CLAYTON -- There was cause for cautious optimism when city Finance Manager Kevin Mizuno presented a $9,366,506 budget for the fiscal year 2014-2015 at the June 3 City Council meeting.
By June 13, Mizuno was able to adjust the projected general fund surplus up to $39,000.
As a testimonial to Mizuno's competence, City Manager Gary Napper chose to delegate the budgetary presentation for the first time in his 33 years as a manager. Council members endorsed Napper's decision.
"I was extremely pleased with the amount to of detail (in the budget presentation), and it was easy to understand," Councilman David Shuey said later. "It was awesome."
Conservative money management appears to have put Clayton in a better position than many cities that are still struggling to balance annual budgets and restore pension reserves.
"We are definitely moving in the right direction," Mizuno said. "We still have two staff furloughs, but in 2013 we had 11."
Clayton's CalPERS costs show a steady decline from $547,220 in 2012-2013, to $464,914 projected for 2014-2015. Also, the cost of unfunded liability for "classic" longer-term employees has been dropping at slightly more than $100,000 annually over the past three years.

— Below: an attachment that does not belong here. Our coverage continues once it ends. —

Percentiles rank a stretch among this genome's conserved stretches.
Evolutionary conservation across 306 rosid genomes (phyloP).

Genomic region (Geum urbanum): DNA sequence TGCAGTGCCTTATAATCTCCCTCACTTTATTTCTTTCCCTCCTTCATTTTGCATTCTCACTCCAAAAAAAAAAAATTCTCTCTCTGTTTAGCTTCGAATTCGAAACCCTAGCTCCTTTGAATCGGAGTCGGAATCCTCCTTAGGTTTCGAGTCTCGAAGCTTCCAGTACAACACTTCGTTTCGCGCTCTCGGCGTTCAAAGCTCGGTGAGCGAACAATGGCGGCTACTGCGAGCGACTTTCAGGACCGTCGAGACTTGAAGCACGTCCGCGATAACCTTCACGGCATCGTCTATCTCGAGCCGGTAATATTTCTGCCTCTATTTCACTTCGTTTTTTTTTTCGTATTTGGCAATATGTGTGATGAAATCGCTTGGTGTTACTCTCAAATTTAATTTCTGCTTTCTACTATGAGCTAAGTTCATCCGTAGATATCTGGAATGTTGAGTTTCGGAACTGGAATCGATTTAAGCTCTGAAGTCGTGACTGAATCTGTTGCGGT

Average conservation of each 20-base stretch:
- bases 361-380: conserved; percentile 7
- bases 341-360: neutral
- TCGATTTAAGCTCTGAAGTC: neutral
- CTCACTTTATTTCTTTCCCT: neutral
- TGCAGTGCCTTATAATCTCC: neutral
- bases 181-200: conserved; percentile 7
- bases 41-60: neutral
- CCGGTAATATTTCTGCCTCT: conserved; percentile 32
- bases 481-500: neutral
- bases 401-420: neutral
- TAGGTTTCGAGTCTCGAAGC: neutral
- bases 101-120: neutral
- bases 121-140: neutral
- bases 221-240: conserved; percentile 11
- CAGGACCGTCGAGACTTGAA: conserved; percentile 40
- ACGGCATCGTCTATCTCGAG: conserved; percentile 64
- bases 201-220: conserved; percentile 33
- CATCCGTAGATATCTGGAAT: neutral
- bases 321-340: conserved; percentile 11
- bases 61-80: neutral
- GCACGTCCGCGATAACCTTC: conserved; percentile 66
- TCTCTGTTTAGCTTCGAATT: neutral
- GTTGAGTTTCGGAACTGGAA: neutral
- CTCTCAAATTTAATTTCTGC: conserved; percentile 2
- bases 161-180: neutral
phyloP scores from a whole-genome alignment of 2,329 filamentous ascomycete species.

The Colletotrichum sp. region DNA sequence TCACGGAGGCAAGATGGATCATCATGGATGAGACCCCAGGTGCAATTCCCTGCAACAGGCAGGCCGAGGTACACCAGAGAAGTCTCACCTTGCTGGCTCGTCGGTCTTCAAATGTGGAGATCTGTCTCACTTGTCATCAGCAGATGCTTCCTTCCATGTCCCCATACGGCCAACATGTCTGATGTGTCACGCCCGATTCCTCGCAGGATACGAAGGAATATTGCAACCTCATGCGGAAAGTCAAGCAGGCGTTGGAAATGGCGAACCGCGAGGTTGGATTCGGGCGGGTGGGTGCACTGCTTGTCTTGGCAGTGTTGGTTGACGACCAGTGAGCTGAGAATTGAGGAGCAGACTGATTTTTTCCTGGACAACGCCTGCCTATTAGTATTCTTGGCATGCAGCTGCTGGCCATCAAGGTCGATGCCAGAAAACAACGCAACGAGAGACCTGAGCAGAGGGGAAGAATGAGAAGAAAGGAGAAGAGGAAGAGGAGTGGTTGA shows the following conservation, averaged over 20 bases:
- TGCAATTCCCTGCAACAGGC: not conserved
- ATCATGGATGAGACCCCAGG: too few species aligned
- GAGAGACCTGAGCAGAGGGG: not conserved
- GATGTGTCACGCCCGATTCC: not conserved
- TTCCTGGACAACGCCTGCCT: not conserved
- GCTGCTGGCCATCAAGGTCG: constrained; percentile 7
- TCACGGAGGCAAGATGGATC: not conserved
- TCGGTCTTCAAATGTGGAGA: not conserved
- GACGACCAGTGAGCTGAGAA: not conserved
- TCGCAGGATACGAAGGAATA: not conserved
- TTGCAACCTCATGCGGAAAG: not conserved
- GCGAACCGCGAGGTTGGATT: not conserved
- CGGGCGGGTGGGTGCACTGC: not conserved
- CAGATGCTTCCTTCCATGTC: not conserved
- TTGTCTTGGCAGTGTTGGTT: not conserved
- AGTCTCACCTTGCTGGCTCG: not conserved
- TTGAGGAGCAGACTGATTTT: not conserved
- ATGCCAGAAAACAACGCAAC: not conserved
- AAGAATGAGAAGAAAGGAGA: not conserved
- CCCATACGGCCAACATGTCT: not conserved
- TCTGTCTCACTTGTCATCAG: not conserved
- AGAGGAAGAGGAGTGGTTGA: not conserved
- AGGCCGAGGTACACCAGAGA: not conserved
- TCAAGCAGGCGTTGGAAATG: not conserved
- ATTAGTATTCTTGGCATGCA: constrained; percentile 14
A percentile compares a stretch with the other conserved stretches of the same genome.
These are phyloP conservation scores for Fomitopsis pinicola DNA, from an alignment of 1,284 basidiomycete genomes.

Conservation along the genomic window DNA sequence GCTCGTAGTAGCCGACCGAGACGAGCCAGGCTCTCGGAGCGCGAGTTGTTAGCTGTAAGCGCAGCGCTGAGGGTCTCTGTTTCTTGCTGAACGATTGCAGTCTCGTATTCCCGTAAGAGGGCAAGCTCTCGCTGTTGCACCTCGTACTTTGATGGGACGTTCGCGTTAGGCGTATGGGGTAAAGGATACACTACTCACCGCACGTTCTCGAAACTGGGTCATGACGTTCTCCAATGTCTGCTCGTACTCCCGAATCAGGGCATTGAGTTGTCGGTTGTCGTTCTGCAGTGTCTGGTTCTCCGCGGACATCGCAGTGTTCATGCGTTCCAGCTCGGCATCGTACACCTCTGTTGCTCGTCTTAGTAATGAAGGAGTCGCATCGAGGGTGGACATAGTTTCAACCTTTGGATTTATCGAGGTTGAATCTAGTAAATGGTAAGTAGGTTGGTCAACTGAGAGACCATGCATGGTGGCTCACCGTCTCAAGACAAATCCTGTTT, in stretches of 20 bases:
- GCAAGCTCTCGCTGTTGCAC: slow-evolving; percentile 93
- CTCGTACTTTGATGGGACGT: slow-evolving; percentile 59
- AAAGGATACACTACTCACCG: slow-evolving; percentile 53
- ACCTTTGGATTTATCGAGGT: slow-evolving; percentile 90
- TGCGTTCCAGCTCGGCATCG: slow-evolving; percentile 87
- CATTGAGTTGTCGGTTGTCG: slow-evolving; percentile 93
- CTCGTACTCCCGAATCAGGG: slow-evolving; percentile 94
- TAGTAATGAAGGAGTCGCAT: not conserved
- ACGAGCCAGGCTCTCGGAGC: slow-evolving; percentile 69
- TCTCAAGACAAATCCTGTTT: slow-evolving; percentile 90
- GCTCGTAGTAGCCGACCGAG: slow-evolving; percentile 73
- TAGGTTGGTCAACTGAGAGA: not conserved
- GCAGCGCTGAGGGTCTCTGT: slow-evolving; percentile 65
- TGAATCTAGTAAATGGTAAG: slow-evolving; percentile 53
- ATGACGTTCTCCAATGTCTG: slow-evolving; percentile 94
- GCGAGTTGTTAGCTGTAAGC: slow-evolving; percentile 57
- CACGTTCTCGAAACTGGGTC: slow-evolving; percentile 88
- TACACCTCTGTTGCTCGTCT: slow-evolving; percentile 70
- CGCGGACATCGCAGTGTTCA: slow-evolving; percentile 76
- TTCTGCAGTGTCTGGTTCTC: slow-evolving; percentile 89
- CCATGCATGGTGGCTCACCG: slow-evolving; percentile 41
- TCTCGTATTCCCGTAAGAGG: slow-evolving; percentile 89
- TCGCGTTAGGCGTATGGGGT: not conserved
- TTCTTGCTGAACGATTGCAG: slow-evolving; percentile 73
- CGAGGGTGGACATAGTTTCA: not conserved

"That is because some of the long-term employees are retiring or leaving for other jobs," Mizuno explained.
For example, Clayton's police chief recently went to work for the city of Moraga, and the previous city manager retired in 2013.
CalPERS has a tier system where the oldest employees (tier 1) joined the system when municipalities paid the total cost of pension contributions. In recent years, tier 2, and then tier 3 have been established. Tier 3 employees pay half of the pension contributions, according to Mizuno.
The complete city of Clayton budget will be on the city website between June 16-20, and there is a projected reserve of 131 percent of next year's budget, according to Mizuno.
"The good news is that the back audits are now behind us and we only have the cost of the normal audit," Mizuno noted.
"We are seeing a modest return of the economy, at least in Clayton and Contra Costa. Sales taxes and property values are beginning to return to more reasonable levels after the Great Recession," Councilman Jim Diaz observed.
Diaz also said he pleased with the way the city manager and the staff has stayed close to budgeted amounts, putting Clayton in good condition compared to financial difficulties facing other municipalities.
During the 2013-2014 fiscal period, the city has been able to fund eight capital improvement projects that have been on the back burner, including paving projects, trail maintenance and an HVAC replacement for Clayton's library.
Vice Mayor David Shuey continues to counsel caution.
"I remain pessimistic and conservative in terms of our overall outlook," he said. "We appear to have weathered the storm, but we need to keep an eagle eye."
And Shuey echoed council sentiments about financial management.
"The council and the city staff have been very conservative in the past, and we need to continue (to do so)."
Contact Dana Guzzetti at firstname.lastname@example.org or call 925-202-9292.